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Umm, we’re running out of time here before my boss leaves office. What’s the problem?

Rice, Bush seek speedier Mideast peace process

JERUSALEM – U.S. Secretary of State Condoleezza Rice said Saturday she will ask Israel to remove more physical barriers erected in the West Bank as a bulwark against Palestinian militants.

The Bush administration also would like to see speedier progress toward a political settlement between Israel and the Palestinians, a goal of President George W. Bush in his final year in office, Rice said en route to Israel and the West Bank for weekend meetings.

“I understand that everyone — President Abbas, I, the president, would like to see things move more quickly,” Rice said. “That’s why we keep coming and pressing all the parties to meet their obligations.”

You people are so selfish.

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Wounded Girl in IraqAn often used argument for electing women leaders around the world is that women by their nature are not warmongers and that the world would be more peaceful if ruled by women. It is said women and mothers in particular better understand the value of life because they have the ability to give life.

Yet in this election we have a woman, supported by many other women, who seems to be arguing that she should be elected president because she would lead this country, insofar as war is concerned, exactly as a man. Not only did she vote to give the Bush Administration war powers, and vote against delaying war powers were the U.N. to not authorize war, she now seems to be stirring the fires of a war with Iran.

Clinton further displayed tough talk in an interview airing on “Good Morning America” Tuesday. ABC News’ Chris Cuomo asked Clinton what she would do if Iran attacked Israel with nuclear weapons.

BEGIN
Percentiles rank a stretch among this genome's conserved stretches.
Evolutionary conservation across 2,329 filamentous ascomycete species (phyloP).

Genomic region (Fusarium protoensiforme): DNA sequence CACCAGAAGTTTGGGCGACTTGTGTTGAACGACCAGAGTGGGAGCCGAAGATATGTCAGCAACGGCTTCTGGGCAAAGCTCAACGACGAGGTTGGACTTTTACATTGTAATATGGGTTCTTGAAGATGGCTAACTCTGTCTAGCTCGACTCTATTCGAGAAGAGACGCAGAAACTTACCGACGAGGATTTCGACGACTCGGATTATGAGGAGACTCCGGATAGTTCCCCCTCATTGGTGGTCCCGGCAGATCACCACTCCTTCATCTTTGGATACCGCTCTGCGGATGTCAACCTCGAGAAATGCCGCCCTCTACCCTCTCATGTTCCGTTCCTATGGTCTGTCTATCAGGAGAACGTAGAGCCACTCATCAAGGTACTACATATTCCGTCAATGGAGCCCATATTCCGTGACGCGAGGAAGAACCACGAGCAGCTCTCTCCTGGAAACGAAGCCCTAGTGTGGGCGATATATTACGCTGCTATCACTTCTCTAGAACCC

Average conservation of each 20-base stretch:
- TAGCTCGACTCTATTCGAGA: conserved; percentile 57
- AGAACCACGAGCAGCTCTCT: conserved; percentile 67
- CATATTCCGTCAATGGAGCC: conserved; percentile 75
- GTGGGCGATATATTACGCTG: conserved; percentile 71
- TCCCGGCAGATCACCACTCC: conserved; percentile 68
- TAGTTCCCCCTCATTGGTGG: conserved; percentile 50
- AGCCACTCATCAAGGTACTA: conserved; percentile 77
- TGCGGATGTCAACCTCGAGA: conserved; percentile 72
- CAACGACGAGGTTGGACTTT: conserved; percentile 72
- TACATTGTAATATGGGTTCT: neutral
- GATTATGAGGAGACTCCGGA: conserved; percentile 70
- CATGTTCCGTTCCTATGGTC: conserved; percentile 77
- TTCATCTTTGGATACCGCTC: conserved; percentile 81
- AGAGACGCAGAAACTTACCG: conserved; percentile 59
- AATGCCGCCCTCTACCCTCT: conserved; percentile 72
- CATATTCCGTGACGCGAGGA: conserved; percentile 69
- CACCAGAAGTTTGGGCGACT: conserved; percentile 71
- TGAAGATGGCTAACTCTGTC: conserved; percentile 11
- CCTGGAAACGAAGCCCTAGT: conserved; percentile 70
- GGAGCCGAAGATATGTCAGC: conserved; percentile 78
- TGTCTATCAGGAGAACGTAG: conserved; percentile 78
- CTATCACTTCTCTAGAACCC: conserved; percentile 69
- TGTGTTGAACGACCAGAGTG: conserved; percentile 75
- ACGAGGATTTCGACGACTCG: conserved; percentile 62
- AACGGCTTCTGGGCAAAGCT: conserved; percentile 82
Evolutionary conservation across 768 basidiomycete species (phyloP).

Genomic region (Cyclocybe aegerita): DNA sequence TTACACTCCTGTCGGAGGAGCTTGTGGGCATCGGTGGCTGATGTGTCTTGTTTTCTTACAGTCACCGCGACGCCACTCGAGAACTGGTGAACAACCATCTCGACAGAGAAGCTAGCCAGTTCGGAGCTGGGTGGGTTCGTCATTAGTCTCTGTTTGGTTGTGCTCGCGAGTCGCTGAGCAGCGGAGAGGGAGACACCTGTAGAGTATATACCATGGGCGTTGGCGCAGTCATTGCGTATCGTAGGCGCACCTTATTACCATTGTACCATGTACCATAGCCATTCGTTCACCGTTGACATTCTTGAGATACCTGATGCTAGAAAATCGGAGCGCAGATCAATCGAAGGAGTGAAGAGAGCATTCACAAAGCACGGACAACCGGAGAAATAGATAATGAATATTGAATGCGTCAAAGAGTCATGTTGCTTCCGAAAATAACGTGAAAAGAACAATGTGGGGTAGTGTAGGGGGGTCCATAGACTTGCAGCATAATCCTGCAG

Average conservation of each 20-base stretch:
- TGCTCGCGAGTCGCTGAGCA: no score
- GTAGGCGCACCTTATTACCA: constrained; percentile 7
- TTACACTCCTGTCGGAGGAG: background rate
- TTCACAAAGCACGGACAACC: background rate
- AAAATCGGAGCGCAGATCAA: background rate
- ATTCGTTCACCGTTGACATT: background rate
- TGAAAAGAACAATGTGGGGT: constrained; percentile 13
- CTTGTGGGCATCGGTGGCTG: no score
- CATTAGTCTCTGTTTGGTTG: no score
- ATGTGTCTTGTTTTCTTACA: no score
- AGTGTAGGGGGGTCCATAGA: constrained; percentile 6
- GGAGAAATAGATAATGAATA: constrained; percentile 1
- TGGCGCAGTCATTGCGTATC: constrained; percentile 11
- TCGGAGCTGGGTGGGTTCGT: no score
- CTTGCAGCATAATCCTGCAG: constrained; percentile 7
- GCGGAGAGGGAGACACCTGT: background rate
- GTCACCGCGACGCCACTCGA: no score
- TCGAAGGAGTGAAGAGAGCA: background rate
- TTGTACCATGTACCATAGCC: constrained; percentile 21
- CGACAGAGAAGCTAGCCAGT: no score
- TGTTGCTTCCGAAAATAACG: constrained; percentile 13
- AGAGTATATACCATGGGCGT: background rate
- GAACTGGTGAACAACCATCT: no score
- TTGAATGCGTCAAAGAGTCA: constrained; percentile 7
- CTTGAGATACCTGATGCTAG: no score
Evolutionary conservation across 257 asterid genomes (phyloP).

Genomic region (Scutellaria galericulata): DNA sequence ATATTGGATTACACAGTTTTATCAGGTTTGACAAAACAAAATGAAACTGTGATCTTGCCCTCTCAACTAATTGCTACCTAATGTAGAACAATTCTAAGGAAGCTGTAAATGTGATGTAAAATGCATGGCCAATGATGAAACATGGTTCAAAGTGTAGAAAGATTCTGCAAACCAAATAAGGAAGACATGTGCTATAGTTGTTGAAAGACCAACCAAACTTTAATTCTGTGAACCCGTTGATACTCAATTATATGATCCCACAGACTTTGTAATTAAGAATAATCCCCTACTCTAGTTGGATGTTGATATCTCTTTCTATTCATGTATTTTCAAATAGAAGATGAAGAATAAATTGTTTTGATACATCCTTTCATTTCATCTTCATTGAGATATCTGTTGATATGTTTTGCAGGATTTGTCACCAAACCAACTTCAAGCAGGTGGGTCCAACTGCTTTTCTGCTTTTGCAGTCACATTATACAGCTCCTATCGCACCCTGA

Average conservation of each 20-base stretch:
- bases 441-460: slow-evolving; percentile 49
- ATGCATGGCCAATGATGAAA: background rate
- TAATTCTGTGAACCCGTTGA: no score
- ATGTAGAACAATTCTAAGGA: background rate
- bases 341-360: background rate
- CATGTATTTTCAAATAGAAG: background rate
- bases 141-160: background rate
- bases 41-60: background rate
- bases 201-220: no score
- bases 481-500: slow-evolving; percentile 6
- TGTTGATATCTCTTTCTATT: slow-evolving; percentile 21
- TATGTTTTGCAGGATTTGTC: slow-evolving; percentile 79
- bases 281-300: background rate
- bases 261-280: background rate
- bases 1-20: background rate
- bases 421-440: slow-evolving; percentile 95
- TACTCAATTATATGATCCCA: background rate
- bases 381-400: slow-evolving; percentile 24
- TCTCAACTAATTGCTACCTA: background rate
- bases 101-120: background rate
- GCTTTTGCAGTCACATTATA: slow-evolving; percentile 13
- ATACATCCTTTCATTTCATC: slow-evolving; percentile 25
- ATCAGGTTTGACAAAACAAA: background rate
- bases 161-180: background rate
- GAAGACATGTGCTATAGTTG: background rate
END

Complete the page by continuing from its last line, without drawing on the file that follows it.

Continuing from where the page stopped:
“I want the Iranians to know that if I’m the president, we will attack Iran,” Clinton said. “In the next 10 years, during which they might foolishly consider launching an attack on Israel, we would be able to totally obliterate them.”

Aren’t we just finishing the eighth year of this macho bullshit of dick waving? Whatever happened to diplomacy? Whatever happened to women being reasonable enough to avoid a commonly considered shortcoming of men — that the answer is always to fight. Have we forgotten the very reason why women would make better leaders?

Photo via dpatterson.blogspot.com.

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Thanks to the New York Times, we now know that the Bush Administration has taken great care in fabricating a successful Iraq story by carefully manipulating the media. They trained former military officers who would be readily accepted by media outlets as “war analysts” to portray the constructed truth that the war was going well.

The effort, which began with the buildup to the Iraq war and continues to this day, has sought to exploit ideological and military allegiances, and also a powerful financial dynamic: Most of the analysts have ties to military contractors vested in the very war policies they are asked to assess on air.

It’s stunning that an administration so poor at executing a war could be so adept at politicking. If they only had the same level of ability in other areas what mountains they could move.

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This is perhaps the most important news of the day.

…a report was released showing that 17 of the nation’s 50 largest cities had high school graduation rates lower than 50 percent.

But that is really quite a rosy picture if you live some select cities.

The report found troubling data on the prospects of urban public high school students getting to college. In Detroit’s public schools, only 24.9 percent of the students graduated from high school, while 30.5 percent graduated in Indianapolis Public Schools and 34.1 percent received diplomas in the Cleveland Municipal City School District.

Read that again. Detroit has a 24.9% graduation rate. Indianapolis has a 30.5% graduation rate. This is in the richest country (last I checked that may have changed) in the world. This in a country that has so much money we can spend billions of dollars fighting a war and occasionally misplace 9 billion more.

The Bush Administration’s solution to the problem is:

The Bush administration announced Tuesday it will require states to report high school graduation rates in a uniform way instead of using a variety of methods that critics say are often based on unreliable information.